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Split board withdraws $700,000 property request

Split board withdraws $700,000 property request
Split board withdraws $700,000 property request
Commissioner Carl (Buck) Mathes points to the ceiling and explains options for the county in the large building formerly used by Oldcastle Precast Inc. to form concrete as, from left, Harrison County Assistant Engineer Steven Day, Commissioner Jim Klinstiver and Engineer Kevin Russel listen. The Harrison County Board of Commissioners and county council had a joint meeting Thursday morning to tour the property. The board of commissioners considered purchasing the 14-acre property adjacent to the Harrison County Highway Department in north Corydon, which included this building, to expand the highway department. Mathes, however, made a motion Monday afternoon during the commissionersÂ’ regular meeting to withdrawal the request of $700,000 to the county council. Photo by Ross Schulz (click for larger version)

The Harrison County Board of Commissioners, in a split vote, withdrew its request of $700,000 for the purchase of the old Oldcastle Precast site which could have been used for the Harrison County Highway Department. The 14-acre property is adjacent to the department’s garage site off Harrison Way in north Corydon.
Commissioner Carl (Buck) Mathes made the motion to withdraw the request to the county council because, after touring the property last week and viewing a copy of the property boundary lines, he said the seller has some items that should be cleaned up before they go any further. He said there are two question marks on the boundary sheet that could possibly mean the property would be landlocked.
Commissioner James Goldman said the access problems aren’t even an issue, since all of that would be taken care of in final negotiations.
‘It’s all up in the air, too much of a cloud for me,’ Mathes said.
Mathes also said that, after looking at the property and the large building where concrete was formed, he ‘was getting cold feet’ about the purchase.
‘After adding up all the costs to make it useable, I thought it would be about $500,000,’ he said. ‘But that ain’t half enough.’
Commissioner Jim Klinstiver, who later seconded Mathes’ motion, said he was concerned about the drainage on the property and the lack of knowledge about the location of the property corners.
Goldman, who said he was against the withdrawal, said if the funding was in place, then the other party (seller) would find the corners and provide the needed information to satisfy the county. But if there’s no money appropriated for the project, he said, the seller won’t spend money on any surveys or studies.
‘I’d tell you to go fly a kite,’ Goldman said.
Mathes said he thinks the seller will clean up the issues if the county withdraws its request.
‘When you take back the checkbook, it gets everything working quicker,’ he said.
County engineer Kevin Russel said he hoped the board would at least let the council vote on the issue, or else it seems the county has turned its focus in an entirely new direction.
In other matters, the board elected to keep the county’s health insurance plan the same as last year, with Anthem, after hearing a presentation from Mark Hamilton of Neace Lukens. The cost did not change from last year. The Harrison County Council, in September, approved the budget with an 8-percent increase for health insurance.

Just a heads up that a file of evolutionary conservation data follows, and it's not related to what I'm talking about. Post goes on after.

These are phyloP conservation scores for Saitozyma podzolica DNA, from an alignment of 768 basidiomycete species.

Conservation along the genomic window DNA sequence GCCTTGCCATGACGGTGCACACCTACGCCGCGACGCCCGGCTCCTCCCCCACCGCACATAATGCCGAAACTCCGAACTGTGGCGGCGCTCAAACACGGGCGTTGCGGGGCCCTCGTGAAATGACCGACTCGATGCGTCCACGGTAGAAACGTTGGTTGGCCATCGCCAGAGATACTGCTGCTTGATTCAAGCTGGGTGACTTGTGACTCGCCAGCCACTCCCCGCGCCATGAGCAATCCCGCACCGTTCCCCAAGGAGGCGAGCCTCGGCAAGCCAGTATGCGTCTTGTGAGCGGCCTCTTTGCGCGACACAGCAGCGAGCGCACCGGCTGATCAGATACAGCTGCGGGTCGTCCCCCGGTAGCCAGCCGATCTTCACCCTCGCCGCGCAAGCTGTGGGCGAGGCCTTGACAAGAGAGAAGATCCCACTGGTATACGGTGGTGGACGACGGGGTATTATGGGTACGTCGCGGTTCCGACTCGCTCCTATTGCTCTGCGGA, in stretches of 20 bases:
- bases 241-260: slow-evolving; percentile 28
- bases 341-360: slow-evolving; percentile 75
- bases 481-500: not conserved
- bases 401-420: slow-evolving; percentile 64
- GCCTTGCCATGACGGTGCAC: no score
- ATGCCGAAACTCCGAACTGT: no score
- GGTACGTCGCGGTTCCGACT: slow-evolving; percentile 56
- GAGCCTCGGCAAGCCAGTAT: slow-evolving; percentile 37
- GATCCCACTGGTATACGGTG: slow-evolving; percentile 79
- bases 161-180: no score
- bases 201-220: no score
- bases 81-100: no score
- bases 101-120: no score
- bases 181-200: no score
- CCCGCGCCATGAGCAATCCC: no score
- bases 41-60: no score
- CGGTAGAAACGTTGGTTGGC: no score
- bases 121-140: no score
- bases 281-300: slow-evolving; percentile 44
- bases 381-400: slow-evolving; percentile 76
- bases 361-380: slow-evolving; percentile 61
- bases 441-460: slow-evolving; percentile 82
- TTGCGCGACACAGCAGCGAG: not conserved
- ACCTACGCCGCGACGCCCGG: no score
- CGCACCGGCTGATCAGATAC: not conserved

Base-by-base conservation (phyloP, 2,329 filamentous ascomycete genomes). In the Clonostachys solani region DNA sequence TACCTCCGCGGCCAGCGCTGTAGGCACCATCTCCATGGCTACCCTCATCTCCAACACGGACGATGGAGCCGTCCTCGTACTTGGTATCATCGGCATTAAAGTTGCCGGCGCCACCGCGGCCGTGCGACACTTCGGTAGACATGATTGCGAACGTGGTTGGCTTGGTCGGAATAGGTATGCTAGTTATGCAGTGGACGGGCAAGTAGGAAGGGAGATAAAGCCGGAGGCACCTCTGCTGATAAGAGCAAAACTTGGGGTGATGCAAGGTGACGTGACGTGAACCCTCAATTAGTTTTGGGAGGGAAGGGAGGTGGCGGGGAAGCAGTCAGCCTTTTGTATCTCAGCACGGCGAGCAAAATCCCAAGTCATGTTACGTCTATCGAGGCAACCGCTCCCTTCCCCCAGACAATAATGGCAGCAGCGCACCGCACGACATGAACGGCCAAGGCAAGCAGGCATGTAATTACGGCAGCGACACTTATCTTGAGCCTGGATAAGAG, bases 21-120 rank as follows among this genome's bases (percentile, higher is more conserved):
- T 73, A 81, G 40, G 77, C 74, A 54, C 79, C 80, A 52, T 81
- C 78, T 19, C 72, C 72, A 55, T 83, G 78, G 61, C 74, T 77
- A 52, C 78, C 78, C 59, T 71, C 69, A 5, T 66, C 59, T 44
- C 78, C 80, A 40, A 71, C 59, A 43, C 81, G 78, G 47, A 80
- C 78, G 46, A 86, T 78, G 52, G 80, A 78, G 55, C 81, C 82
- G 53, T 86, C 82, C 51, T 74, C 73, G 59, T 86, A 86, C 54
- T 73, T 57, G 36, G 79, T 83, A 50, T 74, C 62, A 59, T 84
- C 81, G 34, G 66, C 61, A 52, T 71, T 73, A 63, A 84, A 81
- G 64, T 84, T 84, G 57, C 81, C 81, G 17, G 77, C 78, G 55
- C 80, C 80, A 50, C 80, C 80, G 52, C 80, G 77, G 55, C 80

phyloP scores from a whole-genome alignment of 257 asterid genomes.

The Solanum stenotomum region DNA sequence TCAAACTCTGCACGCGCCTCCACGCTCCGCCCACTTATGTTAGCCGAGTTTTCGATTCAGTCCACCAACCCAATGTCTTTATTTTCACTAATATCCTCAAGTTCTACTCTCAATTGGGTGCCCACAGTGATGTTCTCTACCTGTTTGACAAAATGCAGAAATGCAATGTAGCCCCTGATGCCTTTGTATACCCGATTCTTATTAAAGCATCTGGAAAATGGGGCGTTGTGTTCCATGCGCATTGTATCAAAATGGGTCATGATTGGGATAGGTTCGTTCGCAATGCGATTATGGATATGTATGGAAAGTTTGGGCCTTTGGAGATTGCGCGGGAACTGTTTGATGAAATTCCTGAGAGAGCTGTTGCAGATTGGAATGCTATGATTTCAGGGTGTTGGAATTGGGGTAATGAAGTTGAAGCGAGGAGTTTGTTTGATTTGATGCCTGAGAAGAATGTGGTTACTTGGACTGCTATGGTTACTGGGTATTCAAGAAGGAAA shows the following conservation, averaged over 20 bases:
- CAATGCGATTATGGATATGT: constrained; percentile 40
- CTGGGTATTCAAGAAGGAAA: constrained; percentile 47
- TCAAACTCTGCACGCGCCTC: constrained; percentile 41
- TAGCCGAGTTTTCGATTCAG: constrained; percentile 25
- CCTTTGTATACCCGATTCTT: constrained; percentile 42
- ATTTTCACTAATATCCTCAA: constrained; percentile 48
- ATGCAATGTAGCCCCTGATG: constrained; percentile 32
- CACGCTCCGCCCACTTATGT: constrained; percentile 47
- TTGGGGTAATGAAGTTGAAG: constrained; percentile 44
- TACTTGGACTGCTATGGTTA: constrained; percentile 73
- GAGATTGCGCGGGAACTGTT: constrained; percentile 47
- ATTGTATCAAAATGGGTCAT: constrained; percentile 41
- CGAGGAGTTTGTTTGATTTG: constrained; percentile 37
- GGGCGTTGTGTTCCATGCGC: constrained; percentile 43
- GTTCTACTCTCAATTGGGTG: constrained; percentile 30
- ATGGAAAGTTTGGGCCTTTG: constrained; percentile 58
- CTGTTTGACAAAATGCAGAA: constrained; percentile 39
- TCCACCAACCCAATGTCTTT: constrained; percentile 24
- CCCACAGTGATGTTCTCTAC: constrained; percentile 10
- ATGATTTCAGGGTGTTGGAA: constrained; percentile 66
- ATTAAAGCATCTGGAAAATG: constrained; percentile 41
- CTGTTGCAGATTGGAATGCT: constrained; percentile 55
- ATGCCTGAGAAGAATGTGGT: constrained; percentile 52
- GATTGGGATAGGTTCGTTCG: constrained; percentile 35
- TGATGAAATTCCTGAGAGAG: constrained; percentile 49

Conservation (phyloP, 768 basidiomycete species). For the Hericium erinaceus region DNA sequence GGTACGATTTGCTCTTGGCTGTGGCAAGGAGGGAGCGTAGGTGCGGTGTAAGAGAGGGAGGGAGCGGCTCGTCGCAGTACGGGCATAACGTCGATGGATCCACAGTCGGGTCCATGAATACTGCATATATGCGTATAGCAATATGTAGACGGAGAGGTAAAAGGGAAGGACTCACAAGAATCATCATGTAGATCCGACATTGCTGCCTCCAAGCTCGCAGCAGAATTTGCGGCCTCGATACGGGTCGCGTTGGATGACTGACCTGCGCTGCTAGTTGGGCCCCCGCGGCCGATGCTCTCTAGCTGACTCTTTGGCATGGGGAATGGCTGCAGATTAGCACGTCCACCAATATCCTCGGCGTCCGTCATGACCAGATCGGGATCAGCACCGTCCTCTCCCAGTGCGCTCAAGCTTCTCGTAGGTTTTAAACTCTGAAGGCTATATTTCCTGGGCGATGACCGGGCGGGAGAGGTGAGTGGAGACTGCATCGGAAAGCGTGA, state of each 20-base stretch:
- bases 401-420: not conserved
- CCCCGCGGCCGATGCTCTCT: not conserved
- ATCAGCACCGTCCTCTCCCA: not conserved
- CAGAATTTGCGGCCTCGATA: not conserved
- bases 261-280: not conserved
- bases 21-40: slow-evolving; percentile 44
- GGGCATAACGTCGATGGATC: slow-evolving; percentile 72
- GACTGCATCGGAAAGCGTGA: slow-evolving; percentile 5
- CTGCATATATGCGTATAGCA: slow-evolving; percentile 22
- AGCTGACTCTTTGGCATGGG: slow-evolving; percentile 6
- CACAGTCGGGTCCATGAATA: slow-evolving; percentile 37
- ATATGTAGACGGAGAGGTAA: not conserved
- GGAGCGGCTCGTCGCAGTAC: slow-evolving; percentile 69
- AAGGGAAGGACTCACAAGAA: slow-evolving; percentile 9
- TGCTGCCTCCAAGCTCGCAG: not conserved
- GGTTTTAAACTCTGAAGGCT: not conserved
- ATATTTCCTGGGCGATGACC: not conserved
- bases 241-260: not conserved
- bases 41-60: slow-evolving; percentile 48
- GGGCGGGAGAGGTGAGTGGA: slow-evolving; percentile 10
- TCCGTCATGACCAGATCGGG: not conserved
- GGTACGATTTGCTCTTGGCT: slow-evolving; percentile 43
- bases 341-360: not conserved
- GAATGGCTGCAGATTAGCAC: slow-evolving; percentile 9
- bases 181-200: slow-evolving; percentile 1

Hamilton presented the board with a cheaper overall option from United Health Care, but the prescription drug costs would be higher for county employees. Plus, the commissioners expressed concern about trouble caused when switching health care providers.
The board also appointed former councilwoman Leslie Robertson, of Depauw, to the Harrison County Lifelong Learning board of directors.
‘I think she’ll work with you,’ Goldman said. ‘We’ll see how this works out.’
As a member of the county council and alternative school board last fall, Robertson was vocal against Lifelong Learning providing services for students 18 and younger. She believed the center should stick to its mission of serving only adults seeking education.
The Lifelong Learning board meets the third Wednesday of each month at its facility at 101 W. Highway 62 in Corydon.
The board also sent a request of $7,500 for Harrison County Sheriff Rodney (Rod) Seelye and David Simon, the county’s maintenance supervisor, for interview room equipment to satisfy state standards. It will include two cameras each for three rooms. The system in place now has only one camera, and it is VHS-based.
During a break in the meeting, Seelye said ‘drama’ at the jail continues to subside. He said he had a Super Bowl party at the jail Sunday night and provided popcorn and soda for the inmates. Seelye said the popcorn was donated by Cousin Willie’s, and the rest was paid for out of his own budget. Each cell block predicted the final score to the game, and the winner was the women’s cell, he said. As a prize, each inmate received a lunch of a Big Mac and fries.
Limited service at courthouse
The Harrison County Auditor’s, Treasurer’s, Recorder’s and Assessor’s offices will have limited service tomorrow (Thursday) and Friday while they move to their new locations at the Government Center in south Corydon.
On Monday, the offices will be open in their new location, but service will again be limited because the offices will be unpacking.

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